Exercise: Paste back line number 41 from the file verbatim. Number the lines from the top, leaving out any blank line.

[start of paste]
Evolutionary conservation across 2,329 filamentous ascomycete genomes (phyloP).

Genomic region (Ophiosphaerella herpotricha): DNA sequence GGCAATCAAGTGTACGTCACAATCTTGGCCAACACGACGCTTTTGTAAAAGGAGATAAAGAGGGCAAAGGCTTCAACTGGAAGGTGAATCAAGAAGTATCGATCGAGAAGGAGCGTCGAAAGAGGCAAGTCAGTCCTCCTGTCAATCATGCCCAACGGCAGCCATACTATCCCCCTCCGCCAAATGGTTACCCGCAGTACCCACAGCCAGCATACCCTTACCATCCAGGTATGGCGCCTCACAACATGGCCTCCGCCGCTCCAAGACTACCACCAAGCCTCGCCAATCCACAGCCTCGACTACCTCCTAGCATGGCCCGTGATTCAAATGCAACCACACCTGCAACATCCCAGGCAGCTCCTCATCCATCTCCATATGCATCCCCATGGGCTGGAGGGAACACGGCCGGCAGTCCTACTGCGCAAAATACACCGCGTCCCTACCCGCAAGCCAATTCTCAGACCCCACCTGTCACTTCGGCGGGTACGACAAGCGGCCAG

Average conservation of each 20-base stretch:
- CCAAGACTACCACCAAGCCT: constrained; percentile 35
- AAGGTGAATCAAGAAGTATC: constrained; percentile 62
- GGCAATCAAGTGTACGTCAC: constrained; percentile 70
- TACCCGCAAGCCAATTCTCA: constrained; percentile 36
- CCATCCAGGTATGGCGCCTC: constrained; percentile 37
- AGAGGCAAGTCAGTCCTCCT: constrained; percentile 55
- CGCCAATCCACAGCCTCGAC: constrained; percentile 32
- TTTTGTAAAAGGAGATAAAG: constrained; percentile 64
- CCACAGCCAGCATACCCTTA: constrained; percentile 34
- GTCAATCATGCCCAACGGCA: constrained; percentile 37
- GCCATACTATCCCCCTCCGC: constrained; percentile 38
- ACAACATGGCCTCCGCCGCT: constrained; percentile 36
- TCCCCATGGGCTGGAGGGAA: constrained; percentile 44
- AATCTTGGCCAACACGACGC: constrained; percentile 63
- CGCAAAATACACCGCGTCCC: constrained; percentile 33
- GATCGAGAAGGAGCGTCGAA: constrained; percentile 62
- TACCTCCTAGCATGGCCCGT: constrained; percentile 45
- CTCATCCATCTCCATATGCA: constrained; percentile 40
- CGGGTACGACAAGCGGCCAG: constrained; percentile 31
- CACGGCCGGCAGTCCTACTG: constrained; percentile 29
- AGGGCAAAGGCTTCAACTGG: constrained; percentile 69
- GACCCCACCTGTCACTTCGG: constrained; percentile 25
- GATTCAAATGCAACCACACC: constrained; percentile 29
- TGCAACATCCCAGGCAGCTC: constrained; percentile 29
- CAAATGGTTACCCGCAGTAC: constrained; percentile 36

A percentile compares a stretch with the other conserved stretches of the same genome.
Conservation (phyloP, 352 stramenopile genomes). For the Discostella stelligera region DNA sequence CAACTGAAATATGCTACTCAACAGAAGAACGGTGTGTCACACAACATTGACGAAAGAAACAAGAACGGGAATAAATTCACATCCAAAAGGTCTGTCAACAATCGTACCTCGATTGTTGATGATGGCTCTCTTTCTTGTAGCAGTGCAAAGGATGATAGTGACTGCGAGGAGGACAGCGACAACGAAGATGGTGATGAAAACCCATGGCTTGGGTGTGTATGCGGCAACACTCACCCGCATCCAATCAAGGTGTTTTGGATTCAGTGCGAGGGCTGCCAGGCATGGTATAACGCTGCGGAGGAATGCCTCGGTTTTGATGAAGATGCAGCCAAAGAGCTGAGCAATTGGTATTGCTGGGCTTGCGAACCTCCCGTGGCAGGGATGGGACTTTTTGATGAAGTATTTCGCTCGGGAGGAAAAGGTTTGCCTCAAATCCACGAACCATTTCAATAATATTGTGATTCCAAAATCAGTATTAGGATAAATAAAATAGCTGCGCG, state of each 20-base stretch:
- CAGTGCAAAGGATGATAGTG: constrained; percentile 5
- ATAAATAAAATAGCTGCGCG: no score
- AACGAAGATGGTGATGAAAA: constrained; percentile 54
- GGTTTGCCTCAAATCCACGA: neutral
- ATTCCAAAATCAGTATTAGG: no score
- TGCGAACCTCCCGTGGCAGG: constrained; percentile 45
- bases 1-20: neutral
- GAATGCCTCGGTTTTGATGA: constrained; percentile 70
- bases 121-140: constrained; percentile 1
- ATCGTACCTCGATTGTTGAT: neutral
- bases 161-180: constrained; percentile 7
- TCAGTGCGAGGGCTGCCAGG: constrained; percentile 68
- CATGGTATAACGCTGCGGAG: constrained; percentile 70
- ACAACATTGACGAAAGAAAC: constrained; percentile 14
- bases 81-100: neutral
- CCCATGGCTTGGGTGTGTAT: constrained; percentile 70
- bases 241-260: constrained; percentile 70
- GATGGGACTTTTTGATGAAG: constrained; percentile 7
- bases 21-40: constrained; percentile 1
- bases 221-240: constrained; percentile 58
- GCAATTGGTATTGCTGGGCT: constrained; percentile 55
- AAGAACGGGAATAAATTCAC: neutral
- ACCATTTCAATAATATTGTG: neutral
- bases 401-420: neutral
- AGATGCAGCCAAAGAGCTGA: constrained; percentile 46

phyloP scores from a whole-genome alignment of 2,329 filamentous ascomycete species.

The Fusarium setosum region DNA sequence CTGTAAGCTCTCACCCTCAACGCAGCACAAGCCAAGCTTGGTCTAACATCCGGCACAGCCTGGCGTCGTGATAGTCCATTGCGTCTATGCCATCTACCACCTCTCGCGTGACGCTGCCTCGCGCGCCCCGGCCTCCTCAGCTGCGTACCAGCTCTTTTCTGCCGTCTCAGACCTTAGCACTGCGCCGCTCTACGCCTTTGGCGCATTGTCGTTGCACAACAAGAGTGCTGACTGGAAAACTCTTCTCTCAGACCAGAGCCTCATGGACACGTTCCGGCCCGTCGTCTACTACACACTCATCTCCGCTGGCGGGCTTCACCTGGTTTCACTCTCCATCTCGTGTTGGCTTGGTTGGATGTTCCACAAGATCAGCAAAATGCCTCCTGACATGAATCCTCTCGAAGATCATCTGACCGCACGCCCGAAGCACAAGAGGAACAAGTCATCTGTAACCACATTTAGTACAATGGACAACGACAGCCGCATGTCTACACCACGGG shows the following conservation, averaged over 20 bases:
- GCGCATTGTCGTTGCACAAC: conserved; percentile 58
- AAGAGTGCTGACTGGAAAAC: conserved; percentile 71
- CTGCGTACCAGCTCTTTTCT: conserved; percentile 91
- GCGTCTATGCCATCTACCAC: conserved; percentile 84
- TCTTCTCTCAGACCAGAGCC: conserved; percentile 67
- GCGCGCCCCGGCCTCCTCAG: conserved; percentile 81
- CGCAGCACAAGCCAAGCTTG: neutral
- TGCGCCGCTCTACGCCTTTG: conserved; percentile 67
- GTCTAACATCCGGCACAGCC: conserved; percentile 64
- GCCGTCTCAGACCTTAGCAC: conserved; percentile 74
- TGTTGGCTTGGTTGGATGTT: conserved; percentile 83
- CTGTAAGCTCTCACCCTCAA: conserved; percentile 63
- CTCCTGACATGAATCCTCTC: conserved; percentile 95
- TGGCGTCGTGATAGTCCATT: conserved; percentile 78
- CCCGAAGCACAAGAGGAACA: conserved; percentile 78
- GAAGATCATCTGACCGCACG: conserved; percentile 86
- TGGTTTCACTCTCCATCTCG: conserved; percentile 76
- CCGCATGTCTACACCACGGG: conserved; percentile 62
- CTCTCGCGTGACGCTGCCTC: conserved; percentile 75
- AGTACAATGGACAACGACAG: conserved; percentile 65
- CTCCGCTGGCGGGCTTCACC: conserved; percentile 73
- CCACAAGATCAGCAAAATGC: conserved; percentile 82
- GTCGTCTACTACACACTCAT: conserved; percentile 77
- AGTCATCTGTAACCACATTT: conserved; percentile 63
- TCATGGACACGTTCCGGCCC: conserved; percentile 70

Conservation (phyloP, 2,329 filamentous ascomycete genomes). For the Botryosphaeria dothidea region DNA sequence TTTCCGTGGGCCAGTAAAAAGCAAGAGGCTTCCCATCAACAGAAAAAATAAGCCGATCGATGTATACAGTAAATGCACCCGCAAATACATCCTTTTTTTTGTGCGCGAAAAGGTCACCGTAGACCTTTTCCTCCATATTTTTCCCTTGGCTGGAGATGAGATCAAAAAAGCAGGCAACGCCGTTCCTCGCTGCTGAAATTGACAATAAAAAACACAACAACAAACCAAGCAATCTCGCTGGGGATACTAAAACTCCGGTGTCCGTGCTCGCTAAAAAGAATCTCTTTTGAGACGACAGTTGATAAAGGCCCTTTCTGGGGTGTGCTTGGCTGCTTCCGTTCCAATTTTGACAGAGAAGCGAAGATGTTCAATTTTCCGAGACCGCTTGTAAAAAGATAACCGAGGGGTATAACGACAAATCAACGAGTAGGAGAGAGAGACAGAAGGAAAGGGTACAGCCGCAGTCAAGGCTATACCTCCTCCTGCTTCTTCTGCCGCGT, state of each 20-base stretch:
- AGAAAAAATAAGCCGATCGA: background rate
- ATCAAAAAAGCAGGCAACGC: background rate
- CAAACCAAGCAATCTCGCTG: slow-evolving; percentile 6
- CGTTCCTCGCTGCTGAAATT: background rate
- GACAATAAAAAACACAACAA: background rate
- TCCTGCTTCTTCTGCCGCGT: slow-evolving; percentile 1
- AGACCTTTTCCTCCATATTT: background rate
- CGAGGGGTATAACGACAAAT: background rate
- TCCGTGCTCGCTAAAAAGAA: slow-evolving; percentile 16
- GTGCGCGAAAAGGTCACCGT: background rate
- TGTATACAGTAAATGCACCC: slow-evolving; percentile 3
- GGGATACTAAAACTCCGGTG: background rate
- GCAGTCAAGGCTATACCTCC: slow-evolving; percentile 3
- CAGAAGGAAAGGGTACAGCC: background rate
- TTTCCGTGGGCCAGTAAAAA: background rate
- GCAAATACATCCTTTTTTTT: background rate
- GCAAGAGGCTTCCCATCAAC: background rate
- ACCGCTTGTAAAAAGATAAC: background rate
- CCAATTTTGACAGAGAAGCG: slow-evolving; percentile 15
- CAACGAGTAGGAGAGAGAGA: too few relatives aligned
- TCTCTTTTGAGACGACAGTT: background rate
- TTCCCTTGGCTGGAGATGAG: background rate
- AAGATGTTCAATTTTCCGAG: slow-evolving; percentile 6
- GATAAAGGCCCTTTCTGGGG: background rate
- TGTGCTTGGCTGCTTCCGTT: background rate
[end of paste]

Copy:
- bases 161-180: constrained; percentile 7